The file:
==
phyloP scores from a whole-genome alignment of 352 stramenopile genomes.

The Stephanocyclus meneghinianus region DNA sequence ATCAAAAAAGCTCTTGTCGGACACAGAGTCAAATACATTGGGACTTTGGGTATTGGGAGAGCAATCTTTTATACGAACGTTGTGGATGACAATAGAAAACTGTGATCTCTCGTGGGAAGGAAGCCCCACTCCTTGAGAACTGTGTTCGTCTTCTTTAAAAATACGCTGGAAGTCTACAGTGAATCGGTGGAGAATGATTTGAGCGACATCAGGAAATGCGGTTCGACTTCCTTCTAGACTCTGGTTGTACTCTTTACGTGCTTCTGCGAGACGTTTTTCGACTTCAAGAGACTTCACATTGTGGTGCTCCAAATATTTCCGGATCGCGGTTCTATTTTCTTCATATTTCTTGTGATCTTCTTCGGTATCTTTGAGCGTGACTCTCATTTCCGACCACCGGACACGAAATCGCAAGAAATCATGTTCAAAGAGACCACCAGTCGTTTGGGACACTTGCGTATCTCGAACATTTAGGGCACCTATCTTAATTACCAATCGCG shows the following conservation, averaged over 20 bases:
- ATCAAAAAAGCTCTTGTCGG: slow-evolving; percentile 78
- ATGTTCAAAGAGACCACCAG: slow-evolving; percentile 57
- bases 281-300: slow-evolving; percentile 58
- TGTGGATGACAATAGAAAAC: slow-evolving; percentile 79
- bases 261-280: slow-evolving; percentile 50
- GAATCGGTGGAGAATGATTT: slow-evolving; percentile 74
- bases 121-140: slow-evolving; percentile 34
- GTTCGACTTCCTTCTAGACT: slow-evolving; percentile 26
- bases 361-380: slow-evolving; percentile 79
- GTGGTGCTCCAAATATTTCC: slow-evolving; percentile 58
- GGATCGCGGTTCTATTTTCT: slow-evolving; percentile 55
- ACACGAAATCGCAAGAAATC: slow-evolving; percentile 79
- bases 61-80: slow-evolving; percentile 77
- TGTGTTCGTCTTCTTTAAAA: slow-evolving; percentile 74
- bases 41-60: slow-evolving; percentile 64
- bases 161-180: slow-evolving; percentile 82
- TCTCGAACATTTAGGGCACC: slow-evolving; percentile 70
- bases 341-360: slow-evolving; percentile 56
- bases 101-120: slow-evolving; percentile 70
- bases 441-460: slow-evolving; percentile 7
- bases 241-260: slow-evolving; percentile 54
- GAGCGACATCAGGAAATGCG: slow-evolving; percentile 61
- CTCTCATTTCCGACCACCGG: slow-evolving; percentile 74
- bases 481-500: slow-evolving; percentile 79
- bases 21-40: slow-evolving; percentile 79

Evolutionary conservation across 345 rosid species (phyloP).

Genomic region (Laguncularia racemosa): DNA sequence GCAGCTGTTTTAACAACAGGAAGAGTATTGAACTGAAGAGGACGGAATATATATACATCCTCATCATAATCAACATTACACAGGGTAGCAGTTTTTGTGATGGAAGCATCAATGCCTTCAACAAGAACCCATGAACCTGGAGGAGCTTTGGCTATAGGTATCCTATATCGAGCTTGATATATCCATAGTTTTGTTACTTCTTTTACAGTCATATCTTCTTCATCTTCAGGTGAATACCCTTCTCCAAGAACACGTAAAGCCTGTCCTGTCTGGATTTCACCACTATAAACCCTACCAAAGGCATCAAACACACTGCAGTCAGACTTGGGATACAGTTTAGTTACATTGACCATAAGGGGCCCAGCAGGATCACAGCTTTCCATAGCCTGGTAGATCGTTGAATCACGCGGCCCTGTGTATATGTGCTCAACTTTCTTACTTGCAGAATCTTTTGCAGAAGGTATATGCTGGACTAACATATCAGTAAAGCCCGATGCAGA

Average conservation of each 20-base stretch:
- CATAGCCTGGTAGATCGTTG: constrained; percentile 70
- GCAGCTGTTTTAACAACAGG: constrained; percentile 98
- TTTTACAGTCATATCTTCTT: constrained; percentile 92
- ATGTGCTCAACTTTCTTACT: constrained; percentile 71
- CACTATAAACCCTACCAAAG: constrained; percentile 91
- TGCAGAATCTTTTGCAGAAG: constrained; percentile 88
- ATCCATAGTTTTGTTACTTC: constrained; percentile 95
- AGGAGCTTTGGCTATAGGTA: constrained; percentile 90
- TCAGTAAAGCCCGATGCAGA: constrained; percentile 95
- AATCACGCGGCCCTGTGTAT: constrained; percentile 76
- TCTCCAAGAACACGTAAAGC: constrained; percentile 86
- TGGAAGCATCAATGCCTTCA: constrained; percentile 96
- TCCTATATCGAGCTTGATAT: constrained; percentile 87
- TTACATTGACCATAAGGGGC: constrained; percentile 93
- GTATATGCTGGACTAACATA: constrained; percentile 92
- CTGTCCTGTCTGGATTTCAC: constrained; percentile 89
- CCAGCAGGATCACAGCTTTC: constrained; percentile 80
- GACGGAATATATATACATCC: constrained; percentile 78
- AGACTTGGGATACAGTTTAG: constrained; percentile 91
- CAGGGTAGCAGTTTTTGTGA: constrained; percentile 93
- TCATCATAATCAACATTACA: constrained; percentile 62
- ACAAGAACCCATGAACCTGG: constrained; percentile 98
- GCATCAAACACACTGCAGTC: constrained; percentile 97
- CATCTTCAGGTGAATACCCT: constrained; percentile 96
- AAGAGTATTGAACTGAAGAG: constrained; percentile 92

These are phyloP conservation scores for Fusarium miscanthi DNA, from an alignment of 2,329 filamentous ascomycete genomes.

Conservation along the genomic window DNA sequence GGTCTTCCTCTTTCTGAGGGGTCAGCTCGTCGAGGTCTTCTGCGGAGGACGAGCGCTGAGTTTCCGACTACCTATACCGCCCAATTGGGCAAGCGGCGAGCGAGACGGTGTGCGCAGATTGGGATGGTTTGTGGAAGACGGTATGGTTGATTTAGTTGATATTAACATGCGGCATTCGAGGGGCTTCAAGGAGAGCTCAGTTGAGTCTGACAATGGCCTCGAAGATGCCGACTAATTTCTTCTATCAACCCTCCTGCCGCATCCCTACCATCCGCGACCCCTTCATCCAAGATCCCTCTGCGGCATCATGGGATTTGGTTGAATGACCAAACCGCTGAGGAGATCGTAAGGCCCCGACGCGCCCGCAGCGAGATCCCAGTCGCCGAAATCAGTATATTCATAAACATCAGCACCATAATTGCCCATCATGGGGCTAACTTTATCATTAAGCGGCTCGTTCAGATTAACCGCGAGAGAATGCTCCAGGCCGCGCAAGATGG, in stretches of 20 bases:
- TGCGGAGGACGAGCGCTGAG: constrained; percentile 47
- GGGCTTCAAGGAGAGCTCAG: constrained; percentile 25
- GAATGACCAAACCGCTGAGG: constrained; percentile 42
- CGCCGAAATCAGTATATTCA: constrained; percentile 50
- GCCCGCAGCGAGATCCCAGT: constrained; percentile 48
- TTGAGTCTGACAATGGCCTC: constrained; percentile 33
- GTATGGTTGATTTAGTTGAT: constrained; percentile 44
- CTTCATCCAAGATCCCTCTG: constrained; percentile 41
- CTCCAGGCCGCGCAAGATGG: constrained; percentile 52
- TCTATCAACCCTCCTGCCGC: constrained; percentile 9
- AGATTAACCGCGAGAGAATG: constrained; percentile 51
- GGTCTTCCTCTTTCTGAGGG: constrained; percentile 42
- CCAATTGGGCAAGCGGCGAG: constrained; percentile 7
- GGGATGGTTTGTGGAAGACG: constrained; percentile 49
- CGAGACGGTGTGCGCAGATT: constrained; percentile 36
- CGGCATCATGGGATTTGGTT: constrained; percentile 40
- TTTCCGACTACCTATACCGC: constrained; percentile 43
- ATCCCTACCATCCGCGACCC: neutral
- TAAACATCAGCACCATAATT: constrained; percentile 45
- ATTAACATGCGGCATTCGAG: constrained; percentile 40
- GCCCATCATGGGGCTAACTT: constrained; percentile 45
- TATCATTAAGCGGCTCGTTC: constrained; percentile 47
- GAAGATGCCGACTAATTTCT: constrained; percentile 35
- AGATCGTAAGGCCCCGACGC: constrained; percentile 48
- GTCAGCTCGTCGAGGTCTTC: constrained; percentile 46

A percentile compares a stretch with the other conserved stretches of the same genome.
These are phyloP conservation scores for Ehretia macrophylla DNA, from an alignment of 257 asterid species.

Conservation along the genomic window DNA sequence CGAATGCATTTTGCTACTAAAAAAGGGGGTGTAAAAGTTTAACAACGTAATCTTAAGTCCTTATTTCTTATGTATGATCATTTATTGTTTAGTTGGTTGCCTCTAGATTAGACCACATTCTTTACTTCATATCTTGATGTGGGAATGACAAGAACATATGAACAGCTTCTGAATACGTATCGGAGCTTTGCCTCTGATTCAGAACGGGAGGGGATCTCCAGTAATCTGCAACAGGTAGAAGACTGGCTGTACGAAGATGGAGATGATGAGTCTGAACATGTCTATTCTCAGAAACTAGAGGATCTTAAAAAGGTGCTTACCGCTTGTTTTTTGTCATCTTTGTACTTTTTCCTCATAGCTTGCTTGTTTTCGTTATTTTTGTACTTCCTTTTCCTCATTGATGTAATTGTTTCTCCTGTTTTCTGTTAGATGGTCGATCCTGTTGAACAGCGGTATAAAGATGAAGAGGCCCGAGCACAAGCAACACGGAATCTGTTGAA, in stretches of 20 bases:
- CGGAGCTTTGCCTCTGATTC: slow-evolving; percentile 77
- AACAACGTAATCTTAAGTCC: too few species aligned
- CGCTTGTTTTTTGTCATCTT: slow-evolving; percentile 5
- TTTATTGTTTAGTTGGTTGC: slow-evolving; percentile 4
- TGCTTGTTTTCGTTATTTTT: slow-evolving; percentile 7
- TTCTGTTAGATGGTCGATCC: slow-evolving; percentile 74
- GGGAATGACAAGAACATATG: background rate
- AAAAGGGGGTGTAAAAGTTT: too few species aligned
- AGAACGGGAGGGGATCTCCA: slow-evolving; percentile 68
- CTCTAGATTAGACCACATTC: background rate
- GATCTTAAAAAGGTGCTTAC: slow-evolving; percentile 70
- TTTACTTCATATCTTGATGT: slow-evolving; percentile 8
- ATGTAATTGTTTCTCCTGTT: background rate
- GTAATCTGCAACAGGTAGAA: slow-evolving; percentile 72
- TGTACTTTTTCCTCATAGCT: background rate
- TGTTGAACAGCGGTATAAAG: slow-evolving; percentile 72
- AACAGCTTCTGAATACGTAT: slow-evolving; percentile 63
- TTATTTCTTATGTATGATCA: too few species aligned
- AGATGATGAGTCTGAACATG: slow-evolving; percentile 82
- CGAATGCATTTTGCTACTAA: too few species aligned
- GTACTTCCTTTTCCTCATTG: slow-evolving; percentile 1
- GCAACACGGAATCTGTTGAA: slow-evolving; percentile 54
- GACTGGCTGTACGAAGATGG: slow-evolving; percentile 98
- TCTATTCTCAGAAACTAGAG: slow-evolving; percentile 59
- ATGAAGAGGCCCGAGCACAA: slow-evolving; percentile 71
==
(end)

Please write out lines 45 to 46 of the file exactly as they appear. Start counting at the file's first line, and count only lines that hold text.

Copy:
- GTATATGCTGGACTAACATA: constrained; percentile 92
- CTGTCCTGTCTGGATTTCAC: constrained; percentile 89